Windows File transfers are slow or: what I have been troubleshooting for the last two months

Over the last couple of months, I have spent a lot of time trying to improve the performance of file transfers across the LAN. Try as I might, I could not isolate the bottleneck. This is on a small network, a large RAID array, plenty of RAM and CPU power, 100 megabit switches. File transfers to and from the file server were topping off at less than 5 megabytes per second, but client-to-client transfers faired better, near 10 MB/s. WHY?!

Finally, it occurred to me to test if the SMB (Server message block) protocol might be the issue. This is the ’language’ of file transfers in Windows Explorer between computers on a network. I could download a file with the HTTP protocol very quickly, ~10-11 MB/s. Now I was getting somewhere. The file server was capable of reading the files fast enough, and the network was capable of handling the data alright.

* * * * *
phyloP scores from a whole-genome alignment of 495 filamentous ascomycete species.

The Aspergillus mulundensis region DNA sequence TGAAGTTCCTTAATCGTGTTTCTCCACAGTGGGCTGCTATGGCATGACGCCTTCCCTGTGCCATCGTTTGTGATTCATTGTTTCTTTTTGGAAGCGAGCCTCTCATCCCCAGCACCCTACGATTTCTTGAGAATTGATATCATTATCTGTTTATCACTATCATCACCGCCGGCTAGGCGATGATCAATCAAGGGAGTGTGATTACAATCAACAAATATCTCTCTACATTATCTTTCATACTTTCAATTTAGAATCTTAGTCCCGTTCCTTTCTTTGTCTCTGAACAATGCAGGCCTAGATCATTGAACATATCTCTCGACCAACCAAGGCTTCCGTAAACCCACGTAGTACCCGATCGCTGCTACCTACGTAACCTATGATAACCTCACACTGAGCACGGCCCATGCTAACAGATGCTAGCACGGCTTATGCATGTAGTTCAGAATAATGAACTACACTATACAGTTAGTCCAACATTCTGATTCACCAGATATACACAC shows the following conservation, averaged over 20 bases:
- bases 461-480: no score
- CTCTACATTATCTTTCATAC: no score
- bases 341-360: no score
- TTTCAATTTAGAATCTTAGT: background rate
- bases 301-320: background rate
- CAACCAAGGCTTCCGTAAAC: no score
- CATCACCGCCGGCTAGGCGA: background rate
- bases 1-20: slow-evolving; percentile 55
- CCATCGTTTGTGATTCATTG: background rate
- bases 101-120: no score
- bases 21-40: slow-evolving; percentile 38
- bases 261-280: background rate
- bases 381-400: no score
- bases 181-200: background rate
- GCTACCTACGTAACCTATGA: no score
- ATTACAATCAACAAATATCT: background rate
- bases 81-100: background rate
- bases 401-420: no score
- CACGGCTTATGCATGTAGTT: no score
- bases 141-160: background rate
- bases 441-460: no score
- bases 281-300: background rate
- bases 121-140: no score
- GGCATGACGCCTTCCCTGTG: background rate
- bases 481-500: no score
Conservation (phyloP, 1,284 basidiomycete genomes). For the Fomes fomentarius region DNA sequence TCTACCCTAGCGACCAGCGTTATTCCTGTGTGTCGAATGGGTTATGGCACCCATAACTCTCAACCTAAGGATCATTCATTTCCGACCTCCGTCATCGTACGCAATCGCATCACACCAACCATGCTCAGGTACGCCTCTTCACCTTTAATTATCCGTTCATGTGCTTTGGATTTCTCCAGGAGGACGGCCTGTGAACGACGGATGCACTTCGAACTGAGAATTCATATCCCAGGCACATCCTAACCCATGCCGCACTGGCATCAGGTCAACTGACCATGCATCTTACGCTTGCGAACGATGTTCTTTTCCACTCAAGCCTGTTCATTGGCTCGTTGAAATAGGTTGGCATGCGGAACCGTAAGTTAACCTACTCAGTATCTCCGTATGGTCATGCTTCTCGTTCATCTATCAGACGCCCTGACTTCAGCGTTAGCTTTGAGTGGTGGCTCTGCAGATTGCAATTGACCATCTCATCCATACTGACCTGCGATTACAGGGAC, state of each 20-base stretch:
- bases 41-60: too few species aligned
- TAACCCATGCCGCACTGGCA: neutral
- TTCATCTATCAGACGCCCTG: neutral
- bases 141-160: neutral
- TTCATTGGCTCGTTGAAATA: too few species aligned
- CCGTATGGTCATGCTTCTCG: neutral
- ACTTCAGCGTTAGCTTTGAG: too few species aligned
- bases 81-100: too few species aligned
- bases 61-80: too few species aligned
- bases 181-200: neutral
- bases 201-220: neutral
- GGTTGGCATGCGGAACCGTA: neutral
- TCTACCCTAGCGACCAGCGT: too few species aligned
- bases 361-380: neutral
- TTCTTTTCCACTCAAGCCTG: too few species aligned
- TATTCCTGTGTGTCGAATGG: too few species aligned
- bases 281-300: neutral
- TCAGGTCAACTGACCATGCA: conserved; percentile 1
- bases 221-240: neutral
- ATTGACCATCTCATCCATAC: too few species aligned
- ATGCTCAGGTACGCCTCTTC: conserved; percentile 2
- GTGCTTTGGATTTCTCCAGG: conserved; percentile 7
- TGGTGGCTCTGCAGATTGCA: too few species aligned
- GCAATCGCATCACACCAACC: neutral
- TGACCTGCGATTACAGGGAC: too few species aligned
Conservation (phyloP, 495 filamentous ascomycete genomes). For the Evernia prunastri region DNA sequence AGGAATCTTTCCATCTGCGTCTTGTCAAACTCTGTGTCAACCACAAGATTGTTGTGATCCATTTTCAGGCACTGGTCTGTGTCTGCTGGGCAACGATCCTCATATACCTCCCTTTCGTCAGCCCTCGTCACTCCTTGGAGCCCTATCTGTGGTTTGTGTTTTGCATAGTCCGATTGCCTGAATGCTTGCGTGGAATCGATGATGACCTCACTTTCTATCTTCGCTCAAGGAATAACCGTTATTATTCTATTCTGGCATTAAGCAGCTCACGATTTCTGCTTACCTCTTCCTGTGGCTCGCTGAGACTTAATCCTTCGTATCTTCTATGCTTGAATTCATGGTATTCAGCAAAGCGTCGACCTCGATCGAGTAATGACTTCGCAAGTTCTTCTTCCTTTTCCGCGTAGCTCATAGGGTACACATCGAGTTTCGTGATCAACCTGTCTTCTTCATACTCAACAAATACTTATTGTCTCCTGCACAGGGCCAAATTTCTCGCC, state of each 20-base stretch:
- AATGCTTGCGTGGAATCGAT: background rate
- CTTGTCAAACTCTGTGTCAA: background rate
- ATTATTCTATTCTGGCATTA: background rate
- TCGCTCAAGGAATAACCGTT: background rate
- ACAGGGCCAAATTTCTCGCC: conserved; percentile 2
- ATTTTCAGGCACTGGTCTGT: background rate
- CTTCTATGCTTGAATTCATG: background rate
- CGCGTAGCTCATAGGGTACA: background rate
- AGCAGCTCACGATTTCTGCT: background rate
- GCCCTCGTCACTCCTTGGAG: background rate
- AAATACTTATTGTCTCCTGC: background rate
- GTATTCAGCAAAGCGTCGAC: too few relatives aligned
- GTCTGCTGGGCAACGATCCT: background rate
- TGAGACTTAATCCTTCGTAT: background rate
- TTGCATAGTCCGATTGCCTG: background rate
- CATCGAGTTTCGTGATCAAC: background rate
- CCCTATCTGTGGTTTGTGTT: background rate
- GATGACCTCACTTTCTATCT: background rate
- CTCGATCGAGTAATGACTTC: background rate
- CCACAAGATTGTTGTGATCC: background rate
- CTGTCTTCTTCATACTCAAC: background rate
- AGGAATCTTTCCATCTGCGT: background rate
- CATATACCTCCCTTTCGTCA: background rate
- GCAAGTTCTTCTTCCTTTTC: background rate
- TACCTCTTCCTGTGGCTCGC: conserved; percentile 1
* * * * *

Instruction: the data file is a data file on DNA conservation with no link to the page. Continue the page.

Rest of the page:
The solution, it turns out, was simple. Disable Server Message Block Signing on the file server. This signing, also called security signatures, is a security feature to prevent man-in-the-middle attacks. It requires the file server to do extra work on every file transfer, and thus slow down the transfer. In my case, this setting reduced my SMB throughput to half (or even less, when under a load) of the 100-megabit network capacity.

If you have mitigated this man-in-the-middle vulnerability in another way (such as 802.1x network authentication), try disabling this security setting.

Here are the instructions from Microsoft:

Also, be sure to read these precautions, also from Microsoft:

If this has helped you to increase your file transfer speed, please leave a comment below!